Opening day for Grouse is an exciting time around these parts. These amazing little birds are delicious, fun to hunt and easy to find… for most upland hunters. For my brother in law and myself they are a near invisible bird that is on par with the Unicorn in the amount of sightings we generally experience on an opening day hunt.
On the lead-up to season opener we exchange breathless phone calls, a flurry of texts and many planning sessions perusing upland hunting websites and tip articles. We have topographic maps and satellite images of the areas we think are “grousey”, and we start copying out recipes that will highlight the delicious, mild and tender meat that we are surely going to be blessed with after the opener.
After years of preparing like this, I now include a Coleman stove and pack a dinner so we don’t actually starve to death.
This past opener my brother in law who for the sake of anonymity we’ll call Josh and myself made our usual plan. We studied maps of the Sandilands Provincial Forest area that we planned to hunt and set out to try to break the curse that has befallen us on past opening days. As usual and befitting to tradition, we struck out.
At this point I suspect that Josh, who works for the City of Winnipeg has been cursed by Gypsies who have lost a family member to one of our great city’s expansive and numerous pot holes. Instead of an ending similar to Stephen King’s book Thinner, where the protagonist turns into what is essentially a walking skeleton, we’ve been cursed with unsuccessful openers until long after the earth crashes into the sun.
But we don’t let that stop us…
For Josh and I it has long since stopped being about filling our game bags (despite all the effort we put in preseason), and more about getting out to the woods and hitting reset on our brains. It’s a time for two old friends and now brothers to have a boat load of laughs and try to hone a skill that hasn’t been at the forefront of popularity in the hunting community…traditional bow hunting.
The two main categories that traditional bows fall under when people think of traditional archery are the Longbow and the Recurve. There are many variations and names including self-bows, stick bows, take downs and trads for example. The two I’ll outline here are the Longbow and the Recurve.
The Longbow is quite a bit longer than a recurve with a classic “D” shape when strung. The limbs are slender and the arrow ledge is generally shallow. Due to the nature of its design the longbow is usually a slower shooting bow but what it lacks in speed it makes up in smoothness of draw and less “hand shock” after arrow release. Hand shock refers to the felt vibrations in the grip.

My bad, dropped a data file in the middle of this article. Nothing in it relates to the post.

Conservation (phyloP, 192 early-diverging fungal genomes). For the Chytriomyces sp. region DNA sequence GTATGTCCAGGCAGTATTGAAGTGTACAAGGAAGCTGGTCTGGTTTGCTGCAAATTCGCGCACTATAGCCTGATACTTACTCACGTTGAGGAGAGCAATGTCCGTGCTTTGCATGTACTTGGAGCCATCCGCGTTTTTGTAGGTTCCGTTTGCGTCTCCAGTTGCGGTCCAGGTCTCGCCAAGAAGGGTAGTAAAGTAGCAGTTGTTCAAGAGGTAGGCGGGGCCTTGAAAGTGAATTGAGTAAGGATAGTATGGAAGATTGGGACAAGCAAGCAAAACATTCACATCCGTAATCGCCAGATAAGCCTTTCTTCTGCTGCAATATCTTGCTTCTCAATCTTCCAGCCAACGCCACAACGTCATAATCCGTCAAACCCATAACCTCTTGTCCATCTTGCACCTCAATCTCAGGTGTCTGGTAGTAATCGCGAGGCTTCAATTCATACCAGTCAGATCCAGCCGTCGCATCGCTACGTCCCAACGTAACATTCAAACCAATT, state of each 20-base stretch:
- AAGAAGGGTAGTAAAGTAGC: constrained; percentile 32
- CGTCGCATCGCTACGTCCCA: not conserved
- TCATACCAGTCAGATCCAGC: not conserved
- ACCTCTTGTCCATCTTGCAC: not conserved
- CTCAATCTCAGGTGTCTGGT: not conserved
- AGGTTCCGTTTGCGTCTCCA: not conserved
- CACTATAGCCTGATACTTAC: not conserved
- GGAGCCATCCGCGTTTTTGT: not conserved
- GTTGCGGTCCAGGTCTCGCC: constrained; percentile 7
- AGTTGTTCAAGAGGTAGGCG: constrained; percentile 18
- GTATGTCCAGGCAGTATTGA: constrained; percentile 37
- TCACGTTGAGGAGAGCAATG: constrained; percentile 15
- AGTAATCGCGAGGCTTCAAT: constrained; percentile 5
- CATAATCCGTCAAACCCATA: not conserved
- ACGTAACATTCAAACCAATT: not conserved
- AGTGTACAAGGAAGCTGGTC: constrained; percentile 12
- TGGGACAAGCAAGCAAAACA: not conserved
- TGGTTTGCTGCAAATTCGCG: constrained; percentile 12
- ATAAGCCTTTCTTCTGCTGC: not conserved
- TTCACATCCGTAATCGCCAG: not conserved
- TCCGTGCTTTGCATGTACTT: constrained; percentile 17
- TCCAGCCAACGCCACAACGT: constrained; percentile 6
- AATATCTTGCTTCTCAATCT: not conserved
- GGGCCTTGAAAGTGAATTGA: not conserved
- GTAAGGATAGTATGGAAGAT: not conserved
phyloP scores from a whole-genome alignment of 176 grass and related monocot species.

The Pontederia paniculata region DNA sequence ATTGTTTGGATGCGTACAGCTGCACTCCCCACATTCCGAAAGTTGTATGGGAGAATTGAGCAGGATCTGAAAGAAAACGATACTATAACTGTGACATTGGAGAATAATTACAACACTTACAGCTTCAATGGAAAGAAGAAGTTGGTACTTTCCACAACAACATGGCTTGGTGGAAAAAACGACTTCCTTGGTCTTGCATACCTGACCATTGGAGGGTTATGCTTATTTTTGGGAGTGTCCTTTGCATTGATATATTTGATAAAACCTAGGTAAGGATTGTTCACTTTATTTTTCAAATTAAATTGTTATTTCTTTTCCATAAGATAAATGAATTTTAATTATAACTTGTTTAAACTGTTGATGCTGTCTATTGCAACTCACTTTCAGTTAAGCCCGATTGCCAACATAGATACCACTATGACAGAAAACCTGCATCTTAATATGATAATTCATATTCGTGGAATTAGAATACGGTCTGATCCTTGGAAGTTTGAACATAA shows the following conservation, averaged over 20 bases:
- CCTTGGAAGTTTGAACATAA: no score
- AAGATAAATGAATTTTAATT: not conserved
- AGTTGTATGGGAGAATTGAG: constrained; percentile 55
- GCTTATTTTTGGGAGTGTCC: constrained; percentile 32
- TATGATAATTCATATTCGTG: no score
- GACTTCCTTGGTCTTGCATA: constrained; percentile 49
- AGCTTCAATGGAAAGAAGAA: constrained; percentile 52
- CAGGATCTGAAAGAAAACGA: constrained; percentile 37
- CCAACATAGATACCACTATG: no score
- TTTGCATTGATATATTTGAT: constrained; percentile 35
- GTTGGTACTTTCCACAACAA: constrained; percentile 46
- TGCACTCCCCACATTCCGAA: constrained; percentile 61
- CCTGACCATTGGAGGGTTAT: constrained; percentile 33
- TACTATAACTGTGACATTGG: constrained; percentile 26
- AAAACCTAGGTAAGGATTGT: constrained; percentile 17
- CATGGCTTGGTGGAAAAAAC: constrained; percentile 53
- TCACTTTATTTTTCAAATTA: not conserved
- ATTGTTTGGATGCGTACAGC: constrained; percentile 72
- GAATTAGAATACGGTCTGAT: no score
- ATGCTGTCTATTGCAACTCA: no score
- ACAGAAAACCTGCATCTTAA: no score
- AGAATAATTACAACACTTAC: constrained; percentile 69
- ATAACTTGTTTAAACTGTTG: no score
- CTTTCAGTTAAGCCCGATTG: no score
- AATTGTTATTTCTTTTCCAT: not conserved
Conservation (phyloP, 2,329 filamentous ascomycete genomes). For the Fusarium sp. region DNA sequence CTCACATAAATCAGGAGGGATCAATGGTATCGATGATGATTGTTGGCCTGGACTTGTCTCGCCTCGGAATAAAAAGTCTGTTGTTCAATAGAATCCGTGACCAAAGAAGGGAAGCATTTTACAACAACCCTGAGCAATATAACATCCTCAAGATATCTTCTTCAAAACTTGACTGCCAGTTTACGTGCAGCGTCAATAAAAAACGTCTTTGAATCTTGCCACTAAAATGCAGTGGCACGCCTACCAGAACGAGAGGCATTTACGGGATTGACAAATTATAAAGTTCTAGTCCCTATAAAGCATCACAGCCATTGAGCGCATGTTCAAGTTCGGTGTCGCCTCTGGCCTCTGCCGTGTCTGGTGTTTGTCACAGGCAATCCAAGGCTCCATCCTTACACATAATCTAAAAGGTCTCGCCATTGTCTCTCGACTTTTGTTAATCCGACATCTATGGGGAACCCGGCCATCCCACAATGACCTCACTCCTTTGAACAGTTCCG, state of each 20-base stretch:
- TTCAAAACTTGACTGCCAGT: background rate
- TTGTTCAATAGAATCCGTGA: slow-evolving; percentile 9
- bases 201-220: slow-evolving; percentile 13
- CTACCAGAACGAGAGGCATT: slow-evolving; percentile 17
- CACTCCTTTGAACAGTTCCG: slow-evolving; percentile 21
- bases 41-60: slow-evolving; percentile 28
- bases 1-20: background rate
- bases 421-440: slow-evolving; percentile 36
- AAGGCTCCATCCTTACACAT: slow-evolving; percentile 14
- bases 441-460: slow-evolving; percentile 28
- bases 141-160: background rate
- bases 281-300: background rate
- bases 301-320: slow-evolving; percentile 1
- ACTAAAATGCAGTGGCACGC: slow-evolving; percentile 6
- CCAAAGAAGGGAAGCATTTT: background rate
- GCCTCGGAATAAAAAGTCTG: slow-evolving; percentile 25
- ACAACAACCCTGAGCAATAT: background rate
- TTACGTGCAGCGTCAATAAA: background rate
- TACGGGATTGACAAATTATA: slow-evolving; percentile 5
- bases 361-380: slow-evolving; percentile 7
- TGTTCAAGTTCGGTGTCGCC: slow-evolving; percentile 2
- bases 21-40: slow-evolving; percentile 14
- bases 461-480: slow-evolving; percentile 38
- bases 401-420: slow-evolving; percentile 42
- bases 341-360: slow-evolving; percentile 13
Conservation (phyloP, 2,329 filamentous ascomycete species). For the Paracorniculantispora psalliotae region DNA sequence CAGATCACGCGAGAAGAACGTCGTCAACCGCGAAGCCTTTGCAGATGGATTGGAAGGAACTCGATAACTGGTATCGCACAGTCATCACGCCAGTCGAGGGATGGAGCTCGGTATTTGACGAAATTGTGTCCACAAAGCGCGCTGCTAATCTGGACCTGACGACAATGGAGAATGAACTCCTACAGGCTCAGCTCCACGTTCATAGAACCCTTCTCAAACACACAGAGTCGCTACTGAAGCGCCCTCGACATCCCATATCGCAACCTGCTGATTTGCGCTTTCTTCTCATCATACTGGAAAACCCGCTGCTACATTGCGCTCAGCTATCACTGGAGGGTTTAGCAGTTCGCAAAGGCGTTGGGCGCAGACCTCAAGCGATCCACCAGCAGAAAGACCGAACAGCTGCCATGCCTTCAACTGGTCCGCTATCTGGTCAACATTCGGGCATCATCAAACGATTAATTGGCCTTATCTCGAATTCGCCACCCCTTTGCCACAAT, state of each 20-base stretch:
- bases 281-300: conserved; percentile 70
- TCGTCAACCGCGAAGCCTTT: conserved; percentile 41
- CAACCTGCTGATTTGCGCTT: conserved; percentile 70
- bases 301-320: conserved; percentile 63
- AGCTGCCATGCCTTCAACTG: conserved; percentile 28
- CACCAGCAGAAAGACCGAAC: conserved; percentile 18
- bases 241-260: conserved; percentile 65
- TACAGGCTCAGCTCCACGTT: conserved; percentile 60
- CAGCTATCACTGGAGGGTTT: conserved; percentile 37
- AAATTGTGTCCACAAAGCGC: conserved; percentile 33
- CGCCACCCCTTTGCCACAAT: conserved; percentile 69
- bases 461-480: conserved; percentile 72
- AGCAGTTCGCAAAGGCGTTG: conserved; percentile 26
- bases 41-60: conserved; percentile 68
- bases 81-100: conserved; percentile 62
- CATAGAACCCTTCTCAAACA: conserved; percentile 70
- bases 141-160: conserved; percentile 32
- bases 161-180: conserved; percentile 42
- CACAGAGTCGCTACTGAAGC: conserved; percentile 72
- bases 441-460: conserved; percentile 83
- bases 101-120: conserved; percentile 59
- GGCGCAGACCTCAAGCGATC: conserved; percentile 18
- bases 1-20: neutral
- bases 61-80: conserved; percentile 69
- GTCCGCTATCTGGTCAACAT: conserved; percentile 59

Finally, the Longbow is considered more forgiving to shoot accurately and consistently but is more difficult to shoot from a Tree stand due to their length. I have seen guys consistently hit targets the size of a tennis ball at 30+ yards and many a Whitetail have fallen to the sting of a well-placed arrow from a Longbow despite their length and difficulty to maneuver in the woods.
The Recurve bow is a faster shooting cousin of the Longbow with some notable differences in appearance. Firstly, the limbs on a recurve are flat and wider than that of the Longbow. Second, where the Longbow maintains its “D” shape when strung, the limb tips of a recurve bend forward past the grip. This shape allows the bow to be shorter and pack more power into its design.
The short stature of most Recurves allows them to be shot from a tree stand easily as well as from the cover of a ground blind. The Recurve is generally more challenging to shoot because it is easier for archers with poor form to torque the string, bringing it off the centerline and affecting accuracy…so of course I shoot a Recurve.
Being that I have decided to make things even more difficult for myself by shooting a Recurve bow I use arrows known as flu flu’s and small game heads. For those of you not familiar with flu flu’s, they are similar to a regular arrow in that the shaft is the same. The feathers that make up the fletching, however, are significantly larger and aid in slowing down the arrow so that if one misses their intended target the arrow isn’t lost.